Advancing Prefabrication 2018

Advancing Prefabrication 2018

Advancing Prefabrication 2018 saw over 400 delegates gather in Dallas, Texas to discuss how offsite construction can help improve the construction industry. Chris Allington, Ben Woods and Tim Porter were present to hear the latest views from leading experts and professionals within the industry. Their top-5 takeaways are listed below.

Advancing Prefabrication 2018

1.  An owner’s perspective

The leaders of Marriott Hotels’ modular program gave a fascinating presentation on their decision to place offsite construction at the heart of their procurement strategy. The drivers were simple – unprecedented construction demand was being hampered by a lack of skilled labour coupled with increasing labour costs. Marriott opened 270 hotels in 2017 and are looking to increase this number in 2018 and beyond. In their eyes, the only solution was to use a prefabricated approach. A number of other major property portfolio owners were in the room to learn from Marriott and understand how they can change their own procurement strategies. A very promising sign for the industry!

2.  Mechanical, electrical, and plumbing

There was LOTS of discussion on multi-trade prefabrication with a particular emphasis on mechanical, electrical, and plumbing systems. Advocates cited accelerated construction times and improved quality as the prime benefits of completing these complex fit-out tasks in the factory. Prefabricated racks, risers, sleds and plant rooms were the prime examples of methods to complete large chunks of construction offsite. However, there was a degree of uncertainty as to who has responsibility to demonstrate how critical equipment performs during and after significant earthquakes – and how building function may be affected. The implications of non-compliance are far-reaching, including life safety, structural integrity, operational continuity, and asset management. Our view is that the responsibility for ensuring seismic compliance sits with all members in the chain of design and construction. Prefabrication of these elements offers a great opportunity to design a more resilient system and simplify the compliance process.

3.  Barriers, or …

The conference included some robust discussion around barriers to building with offsite techniques in the US: out-dated procurement strategies; lack of knowledge within architecture and engineering; building code compliance; and, project funding. What’s fascinating is that these issues are the same throughout Australasia, North America and the United Kingdom. We work with clients in all of these geographies who deliver successful, compliant components, systems and finished buildings. The obvious question being – are these really industry barriers, or are they excuses?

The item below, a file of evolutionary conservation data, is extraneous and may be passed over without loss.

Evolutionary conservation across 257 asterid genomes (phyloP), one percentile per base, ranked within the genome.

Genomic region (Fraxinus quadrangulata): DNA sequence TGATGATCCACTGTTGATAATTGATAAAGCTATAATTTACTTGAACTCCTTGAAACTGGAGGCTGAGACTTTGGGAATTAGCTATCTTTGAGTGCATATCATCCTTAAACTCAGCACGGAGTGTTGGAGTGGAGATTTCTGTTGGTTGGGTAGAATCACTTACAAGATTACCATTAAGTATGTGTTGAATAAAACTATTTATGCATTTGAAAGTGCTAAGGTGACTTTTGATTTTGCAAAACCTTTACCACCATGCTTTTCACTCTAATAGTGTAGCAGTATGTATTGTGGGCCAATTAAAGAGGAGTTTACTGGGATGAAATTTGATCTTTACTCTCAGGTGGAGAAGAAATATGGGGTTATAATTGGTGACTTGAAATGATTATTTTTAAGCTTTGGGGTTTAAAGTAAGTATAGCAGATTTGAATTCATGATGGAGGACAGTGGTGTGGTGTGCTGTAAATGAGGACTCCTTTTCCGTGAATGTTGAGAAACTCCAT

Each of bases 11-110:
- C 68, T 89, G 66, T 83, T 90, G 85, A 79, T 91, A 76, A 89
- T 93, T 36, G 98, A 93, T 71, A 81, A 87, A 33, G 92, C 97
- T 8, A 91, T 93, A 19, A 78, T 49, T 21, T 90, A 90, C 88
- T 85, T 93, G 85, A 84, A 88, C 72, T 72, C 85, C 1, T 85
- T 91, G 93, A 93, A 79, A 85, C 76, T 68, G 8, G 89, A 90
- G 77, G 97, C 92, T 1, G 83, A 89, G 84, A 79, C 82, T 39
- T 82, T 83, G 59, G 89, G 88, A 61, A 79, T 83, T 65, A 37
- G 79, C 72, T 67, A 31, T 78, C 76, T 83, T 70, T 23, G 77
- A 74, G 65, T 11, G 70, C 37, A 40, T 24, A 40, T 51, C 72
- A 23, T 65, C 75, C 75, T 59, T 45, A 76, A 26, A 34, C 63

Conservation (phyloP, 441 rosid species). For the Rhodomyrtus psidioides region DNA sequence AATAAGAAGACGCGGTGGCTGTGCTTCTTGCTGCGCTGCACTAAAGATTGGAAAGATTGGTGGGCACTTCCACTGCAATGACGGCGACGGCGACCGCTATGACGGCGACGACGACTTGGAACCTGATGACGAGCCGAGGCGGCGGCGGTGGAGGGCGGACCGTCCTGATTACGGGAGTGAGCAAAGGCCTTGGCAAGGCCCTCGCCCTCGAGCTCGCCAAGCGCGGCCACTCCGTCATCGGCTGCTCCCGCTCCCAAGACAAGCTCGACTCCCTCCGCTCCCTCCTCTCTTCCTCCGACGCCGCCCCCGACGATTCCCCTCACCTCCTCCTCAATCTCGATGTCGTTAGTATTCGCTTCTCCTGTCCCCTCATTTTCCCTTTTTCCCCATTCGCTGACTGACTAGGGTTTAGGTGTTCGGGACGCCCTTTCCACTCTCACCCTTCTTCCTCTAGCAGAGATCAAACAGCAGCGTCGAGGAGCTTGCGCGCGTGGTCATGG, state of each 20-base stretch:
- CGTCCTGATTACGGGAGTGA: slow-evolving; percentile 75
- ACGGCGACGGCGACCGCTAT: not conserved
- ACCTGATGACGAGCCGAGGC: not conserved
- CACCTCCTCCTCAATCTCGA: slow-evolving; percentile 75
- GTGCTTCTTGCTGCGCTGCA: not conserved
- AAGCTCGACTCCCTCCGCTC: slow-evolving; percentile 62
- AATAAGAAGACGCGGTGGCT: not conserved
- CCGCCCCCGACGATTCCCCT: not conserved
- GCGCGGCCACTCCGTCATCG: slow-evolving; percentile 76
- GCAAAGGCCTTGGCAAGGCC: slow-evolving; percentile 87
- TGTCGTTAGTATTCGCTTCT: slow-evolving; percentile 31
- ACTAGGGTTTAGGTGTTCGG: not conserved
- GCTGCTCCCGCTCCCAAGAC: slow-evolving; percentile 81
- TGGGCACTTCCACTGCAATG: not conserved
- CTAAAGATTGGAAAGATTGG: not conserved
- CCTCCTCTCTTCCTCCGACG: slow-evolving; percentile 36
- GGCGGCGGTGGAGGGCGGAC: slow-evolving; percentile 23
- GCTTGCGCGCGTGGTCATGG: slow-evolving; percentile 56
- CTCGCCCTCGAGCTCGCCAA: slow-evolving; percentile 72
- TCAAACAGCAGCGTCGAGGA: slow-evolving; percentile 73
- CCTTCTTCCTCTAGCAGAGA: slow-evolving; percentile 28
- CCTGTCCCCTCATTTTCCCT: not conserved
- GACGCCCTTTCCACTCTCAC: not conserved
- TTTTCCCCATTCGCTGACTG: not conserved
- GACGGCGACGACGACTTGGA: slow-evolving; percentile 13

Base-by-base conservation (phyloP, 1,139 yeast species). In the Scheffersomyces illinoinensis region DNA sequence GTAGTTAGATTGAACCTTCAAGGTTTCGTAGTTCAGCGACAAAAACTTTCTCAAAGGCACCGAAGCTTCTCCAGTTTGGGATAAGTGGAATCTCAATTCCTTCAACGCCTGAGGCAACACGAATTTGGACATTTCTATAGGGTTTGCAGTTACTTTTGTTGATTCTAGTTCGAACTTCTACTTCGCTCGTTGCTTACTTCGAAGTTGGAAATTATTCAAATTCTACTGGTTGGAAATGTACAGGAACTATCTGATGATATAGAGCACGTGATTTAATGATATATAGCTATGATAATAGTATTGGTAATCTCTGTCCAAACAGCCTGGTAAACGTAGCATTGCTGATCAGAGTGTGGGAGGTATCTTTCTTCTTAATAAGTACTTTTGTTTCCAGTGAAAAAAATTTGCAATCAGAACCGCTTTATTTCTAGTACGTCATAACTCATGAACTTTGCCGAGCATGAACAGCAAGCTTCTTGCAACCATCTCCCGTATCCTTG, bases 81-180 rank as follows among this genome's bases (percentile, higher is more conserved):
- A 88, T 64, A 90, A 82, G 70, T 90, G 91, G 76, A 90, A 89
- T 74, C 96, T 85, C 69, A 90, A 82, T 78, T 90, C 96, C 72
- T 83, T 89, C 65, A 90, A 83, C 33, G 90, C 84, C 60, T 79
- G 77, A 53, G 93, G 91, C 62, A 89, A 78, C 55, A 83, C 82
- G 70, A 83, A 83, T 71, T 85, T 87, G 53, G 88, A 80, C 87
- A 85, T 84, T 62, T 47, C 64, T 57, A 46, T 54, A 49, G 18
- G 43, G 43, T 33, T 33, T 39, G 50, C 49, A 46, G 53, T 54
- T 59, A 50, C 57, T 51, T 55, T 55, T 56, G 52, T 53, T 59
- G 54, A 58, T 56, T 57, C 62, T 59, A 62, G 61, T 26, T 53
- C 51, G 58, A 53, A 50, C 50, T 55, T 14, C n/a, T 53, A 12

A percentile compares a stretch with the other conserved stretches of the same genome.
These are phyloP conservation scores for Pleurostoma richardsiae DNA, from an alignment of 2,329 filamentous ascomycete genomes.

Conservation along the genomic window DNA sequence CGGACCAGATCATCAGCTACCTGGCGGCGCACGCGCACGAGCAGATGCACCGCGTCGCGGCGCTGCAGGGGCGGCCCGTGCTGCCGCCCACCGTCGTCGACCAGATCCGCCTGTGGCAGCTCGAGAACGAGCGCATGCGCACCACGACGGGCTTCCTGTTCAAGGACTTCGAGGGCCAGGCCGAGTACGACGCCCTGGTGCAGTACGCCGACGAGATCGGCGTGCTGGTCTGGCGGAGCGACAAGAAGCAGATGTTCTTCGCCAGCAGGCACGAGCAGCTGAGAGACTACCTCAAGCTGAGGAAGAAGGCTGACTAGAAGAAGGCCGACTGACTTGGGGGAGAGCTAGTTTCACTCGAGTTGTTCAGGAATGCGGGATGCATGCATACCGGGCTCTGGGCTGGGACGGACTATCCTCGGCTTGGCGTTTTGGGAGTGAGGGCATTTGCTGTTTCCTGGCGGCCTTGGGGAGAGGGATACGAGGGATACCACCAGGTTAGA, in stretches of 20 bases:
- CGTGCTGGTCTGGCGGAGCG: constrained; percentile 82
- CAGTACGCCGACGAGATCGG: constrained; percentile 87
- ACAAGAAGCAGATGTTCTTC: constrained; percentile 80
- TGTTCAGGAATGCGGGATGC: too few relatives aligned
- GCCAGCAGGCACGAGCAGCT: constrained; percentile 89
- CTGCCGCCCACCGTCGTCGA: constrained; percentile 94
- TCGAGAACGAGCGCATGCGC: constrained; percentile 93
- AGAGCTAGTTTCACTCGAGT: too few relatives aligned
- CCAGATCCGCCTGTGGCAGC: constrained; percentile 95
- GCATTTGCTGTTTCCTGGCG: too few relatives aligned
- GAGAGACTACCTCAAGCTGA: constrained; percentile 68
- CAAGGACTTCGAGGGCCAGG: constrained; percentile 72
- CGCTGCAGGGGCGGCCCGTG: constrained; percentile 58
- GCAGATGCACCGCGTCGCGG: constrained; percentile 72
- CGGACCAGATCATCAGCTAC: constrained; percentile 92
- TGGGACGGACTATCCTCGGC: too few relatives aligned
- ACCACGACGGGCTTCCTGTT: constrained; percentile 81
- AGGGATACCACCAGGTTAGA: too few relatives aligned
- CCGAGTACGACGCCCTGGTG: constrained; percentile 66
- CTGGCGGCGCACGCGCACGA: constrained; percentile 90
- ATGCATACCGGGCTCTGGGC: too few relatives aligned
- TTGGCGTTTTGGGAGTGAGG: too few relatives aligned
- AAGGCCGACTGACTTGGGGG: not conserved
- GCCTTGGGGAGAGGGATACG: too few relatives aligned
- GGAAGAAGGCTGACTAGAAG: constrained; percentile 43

4.  Digitisation

The issue of construction’s poor productivity is not new. So it was perhaps no surprise to learn that construction is second-to-last with respect to industry digitisation. More than one presenter cited a McKinsey Report that reviewed 22 industries across 9 metrics and found that the only industry with poorer digitisation is hunting and agriculture. While digitisation is not the answer to every problem, it is reasonable to assume that even a modest investment in the right technology can go some way to improving productivity. It is becoming cliché but one only needs to think of the likes of Kodak, Nokia and Blockbuster to understand the consequences of failing to keep pace with industry change.

5.  And then there’s Prescient

The final day included a fascinating presentation on the Prescient construction system. Prescient provide an excellent example of what can be achieved with a digitisation strategy. By linking design software, manufacturing processes and construction Prescient are a leading force in digitised construction. With automated structural design for buildings up to 5 storeys, they are proving a modernised approach to construction can lead to significant gains. 

If you would like more information regarding our work in the construction industry, please contact Tim Porter on +1 303 309 1600 or email

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Published February, 2018